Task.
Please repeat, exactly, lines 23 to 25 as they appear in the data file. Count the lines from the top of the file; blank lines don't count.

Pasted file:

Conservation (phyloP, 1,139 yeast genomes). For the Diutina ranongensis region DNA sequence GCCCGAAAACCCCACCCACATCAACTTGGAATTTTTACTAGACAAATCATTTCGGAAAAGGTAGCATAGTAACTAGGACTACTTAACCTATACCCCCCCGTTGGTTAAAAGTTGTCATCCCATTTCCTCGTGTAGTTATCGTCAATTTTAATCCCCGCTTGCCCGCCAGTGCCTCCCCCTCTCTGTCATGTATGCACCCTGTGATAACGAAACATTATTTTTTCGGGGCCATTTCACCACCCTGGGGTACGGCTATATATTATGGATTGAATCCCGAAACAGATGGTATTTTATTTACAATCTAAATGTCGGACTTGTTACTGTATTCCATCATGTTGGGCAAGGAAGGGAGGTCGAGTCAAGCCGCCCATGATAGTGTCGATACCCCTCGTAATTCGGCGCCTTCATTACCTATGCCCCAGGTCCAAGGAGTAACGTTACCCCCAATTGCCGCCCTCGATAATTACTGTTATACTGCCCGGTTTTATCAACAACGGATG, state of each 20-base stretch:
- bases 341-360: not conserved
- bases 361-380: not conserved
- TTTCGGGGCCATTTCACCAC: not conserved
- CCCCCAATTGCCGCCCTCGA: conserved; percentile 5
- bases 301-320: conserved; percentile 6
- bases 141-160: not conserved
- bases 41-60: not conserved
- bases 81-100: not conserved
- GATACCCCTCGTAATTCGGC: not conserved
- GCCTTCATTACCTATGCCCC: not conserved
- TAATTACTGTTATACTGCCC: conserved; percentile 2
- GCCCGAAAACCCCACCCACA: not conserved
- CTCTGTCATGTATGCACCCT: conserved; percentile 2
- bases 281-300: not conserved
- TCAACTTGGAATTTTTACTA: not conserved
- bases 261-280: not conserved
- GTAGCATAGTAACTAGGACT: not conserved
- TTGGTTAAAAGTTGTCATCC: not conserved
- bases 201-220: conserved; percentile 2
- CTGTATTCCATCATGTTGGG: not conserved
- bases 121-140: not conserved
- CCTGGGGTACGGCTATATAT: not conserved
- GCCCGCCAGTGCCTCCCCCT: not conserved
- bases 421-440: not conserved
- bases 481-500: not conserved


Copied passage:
- CCTGGGGTACGGCTATATAT: not conserved
- GCCCGCCAGTGCCTCCCCCT: not conserved
- bases 421-440: not conserved